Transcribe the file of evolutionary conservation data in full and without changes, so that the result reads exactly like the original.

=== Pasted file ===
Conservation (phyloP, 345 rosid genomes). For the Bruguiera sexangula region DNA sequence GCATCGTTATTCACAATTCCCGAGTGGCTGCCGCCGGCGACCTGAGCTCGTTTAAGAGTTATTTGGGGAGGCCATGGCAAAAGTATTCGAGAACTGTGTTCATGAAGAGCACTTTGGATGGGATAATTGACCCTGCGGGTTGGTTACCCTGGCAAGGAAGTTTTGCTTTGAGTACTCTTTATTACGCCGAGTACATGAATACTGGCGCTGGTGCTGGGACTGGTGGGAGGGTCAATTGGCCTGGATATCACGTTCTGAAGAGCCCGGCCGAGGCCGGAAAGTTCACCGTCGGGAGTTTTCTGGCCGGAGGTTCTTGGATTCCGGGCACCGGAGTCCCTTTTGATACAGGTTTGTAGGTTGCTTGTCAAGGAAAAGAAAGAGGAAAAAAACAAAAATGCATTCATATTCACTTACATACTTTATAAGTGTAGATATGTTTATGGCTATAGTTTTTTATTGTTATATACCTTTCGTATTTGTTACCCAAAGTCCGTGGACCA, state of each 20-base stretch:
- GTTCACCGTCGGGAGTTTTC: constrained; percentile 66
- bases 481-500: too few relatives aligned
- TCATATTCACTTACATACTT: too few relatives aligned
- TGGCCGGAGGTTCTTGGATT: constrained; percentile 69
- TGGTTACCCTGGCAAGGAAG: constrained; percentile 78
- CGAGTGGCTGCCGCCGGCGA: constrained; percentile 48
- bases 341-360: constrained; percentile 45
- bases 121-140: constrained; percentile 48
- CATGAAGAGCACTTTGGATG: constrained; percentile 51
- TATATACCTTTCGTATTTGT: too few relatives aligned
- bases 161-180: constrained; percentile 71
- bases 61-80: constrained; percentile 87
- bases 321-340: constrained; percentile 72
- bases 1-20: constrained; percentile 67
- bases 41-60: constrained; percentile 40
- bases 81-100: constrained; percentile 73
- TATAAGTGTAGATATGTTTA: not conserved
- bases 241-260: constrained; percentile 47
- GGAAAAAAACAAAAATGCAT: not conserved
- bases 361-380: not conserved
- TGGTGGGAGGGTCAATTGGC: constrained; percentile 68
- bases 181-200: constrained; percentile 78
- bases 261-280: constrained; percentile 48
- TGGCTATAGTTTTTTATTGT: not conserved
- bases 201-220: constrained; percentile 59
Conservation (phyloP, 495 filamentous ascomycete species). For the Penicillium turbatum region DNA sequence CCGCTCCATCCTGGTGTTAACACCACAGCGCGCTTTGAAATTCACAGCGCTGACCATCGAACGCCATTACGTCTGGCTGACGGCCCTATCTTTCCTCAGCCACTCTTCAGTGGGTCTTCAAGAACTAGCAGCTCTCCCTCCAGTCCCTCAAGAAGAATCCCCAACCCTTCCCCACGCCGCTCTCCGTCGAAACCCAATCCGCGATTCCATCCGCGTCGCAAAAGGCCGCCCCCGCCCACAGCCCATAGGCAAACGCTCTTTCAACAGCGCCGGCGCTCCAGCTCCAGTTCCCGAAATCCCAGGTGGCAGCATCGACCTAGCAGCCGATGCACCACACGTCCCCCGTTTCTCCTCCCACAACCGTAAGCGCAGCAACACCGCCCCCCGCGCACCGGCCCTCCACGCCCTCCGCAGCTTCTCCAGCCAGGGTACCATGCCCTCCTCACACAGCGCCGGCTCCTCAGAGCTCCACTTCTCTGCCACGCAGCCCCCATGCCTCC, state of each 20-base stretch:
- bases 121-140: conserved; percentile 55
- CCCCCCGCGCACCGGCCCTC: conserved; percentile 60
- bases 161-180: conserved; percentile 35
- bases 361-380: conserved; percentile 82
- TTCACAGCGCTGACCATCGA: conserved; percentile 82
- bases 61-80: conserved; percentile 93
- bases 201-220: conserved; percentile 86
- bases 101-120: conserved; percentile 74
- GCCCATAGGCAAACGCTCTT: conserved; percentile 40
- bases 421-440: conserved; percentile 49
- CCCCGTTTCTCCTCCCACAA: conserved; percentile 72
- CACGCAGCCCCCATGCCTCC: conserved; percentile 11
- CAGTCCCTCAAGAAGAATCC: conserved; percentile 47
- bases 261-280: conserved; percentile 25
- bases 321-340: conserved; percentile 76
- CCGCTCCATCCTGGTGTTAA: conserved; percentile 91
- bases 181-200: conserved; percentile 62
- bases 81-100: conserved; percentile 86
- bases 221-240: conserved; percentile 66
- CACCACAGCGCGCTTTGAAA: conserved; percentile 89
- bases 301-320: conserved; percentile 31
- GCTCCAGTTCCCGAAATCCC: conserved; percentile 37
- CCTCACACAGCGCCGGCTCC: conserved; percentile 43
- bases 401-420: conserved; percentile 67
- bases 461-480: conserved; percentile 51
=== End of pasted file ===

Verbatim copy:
Conservation (phyloP, 345 rosid genomes). For the Bruguiera sexangula region DNA sequence GCATCGTTATTCACAATTCCCGAGTGGCTGCCGCCGGCGACCTGAGCTCGTTTAAGAGTTATTTGGGGAGGCCATGGCAAAAGTATTCGAGAACTGTGTTCATGAAGAGCACTTTGGATGGGATAATTGACCCTGCGGGTTGGTTACCCTGGCAAGGAAGTTTTGCTTTGAGTACTCTTTATTACGCCGAGTACATGAATACTGGCGCTGGTGCTGGGACTGGTGGGAGGGTCAATTGGCCTGGATATCACGTTCTGAAGAGCCCGGCCGAGGCCGGAAAGTTCACCGTCGGGAGTTTTCTGGCCGGAGGTTCTTGGATTCCGGGCACCGGAGTCCCTTTTGATACAGGTTTGTAGGTTGCTTGTCAAGGAAAAGAAAGAGGAAAAAAACAAAAATGCATTCATATTCACTTACATACTTTATAAGTGTAGATATGTTTATGGCTATAGTTTTTTATTGTTATATACCTTTCGTATTTGTTACCCAAAGTCCGTGGACCA, state of each 20-base stretch:
- GTTCACCGTCGGGAGTTTTC: constrained; percentile 66
- bases 481-500: too few relatives aligned
- TCATATTCACTTACATACTT: too few relatives aligned
- TGGCCGGAGGTTCTTGGATT: constrained; percentile 69
- TGGTTACCCTGGCAAGGAAG: constrained; percentile 78
- CGAGTGGCTGCCGCCGGCGA: constrained; percentile 48
- bases 341-360: constrained; percentile 45
- bases 121-140: constrained; percentile 48
- CATGAAGAGCACTTTGGATG: constrained; percentile 51
- TATATACCTTTCGTATTTGT: too few relatives aligned
- bases 161-180: constrained; percentile 71
- bases 61-80: constrained; percentile 87
- bases 321-340: constrained; percentile 72
- bases 1-20: constrained; percentile 67
- bases 41-60: constrained; percentile 40
- bases 81-100: constrained; percentile 73
- TATAAGTGTAGATATGTTTA: not conserved
- bases 241-260: constrained; percentile 47
- GGAAAAAAACAAAAATGCAT: not conserved
- bases 361-380: not conserved
- TGGTGGGAGGGTCAATTGGC: constrained; percentile 68
- bases 181-200: constrained; percentile 78
- bases 261-280: constrained; percentile 48
- TGGCTATAGTTTTTTATTGT: not conserved
- bases 201-220: constrained; percentile 59
Conservation (phyloP, 495 filamentous ascomycete species). For the Penicillium turbatum region DNA sequence CCGCTCCATCCTGGTGTTAACACCACAGCGCGCTTTGAAATTCACAGCGCTGACCATCGAACGCCATTACGTCTGGCTGACGGCCCTATCTTTCCTCAGCCACTCTTCAGTGGGTCTTCAAGAACTAGCAGCTCTCCCTCCAGTCCCTCAAGAAGAATCCCCAACCCTTCCCCACGCCGCTCTCCGTCGAAACCCAATCCGCGATTCCATCCGCGTCGCAAAAGGCCGCCCCCGCCCACAGCCCATAGGCAAACGCTCTTTCAACAGCGCCGGCGCTCCAGCTCCAGTTCCCGAAATCCCAGGTGGCAGCATCGACCTAGCAGCCGATGCACCACACGTCCCCCGTTTCTCCTCCCACAACCGTAAGCGCAGCAACACCGCCCCCCGCGCACCGGCCCTCCACGCCCTCCGCAGCTTCTCCAGCCAGGGTACCATGCCCTCCTCACACAGCGCCGGCTCCTCAGAGCTCCACTTCTCTGCCACGCAGCCCCCATGCCTCC, state of each 20-base stretch:
- bases 121-140: conserved; percentile 55
- CCCCCCGCGCACCGGCCCTC: conserved; percentile 60
- bases 161-180: conserved; percentile 35
- bases 361-380: conserved; percentile 82
- TTCACAGCGCTGACCATCGA: conserved; percentile 82
- bases 61-80: conserved; percentile 93
- bases 201-220: conserved; percentile 86
- bases 101-120: conserved; percentile 74
- GCCCATAGGCAAACGCTCTT: conserved; percentile 40
- bases 421-440: conserved; percentile 49
- CCCCGTTTCTCCTCCCACAA: conserved; percentile 72
- CACGCAGCCCCCATGCCTCC: conserved; percentile 11
- CAGTCCCTCAAGAAGAATCC: conserved; percentile 47
- bases 261-280: conserved; percentile 25
- bases 321-340: conserved; percentile 76
- CCGCTCCATCCTGGTGTTAA: conserved; percentile 91
- bases 181-200: conserved; percentile 62
- bases 81-100: conserved; percentile 86
- bases 221-240: conserved; percentile 66
- CACCACAGCGCGCTTTGAAA: conserved; percentile 89
- bases 301-320: conserved; percentile 31
- GCTCCAGTTCCCGAAATCCC: conserved; percentile 37
- CCTCACACAGCGCCGGCTCC: conserved; percentile 43
- bases 401-420: conserved; percentile 67
- bases 461-480: conserved; percentile 51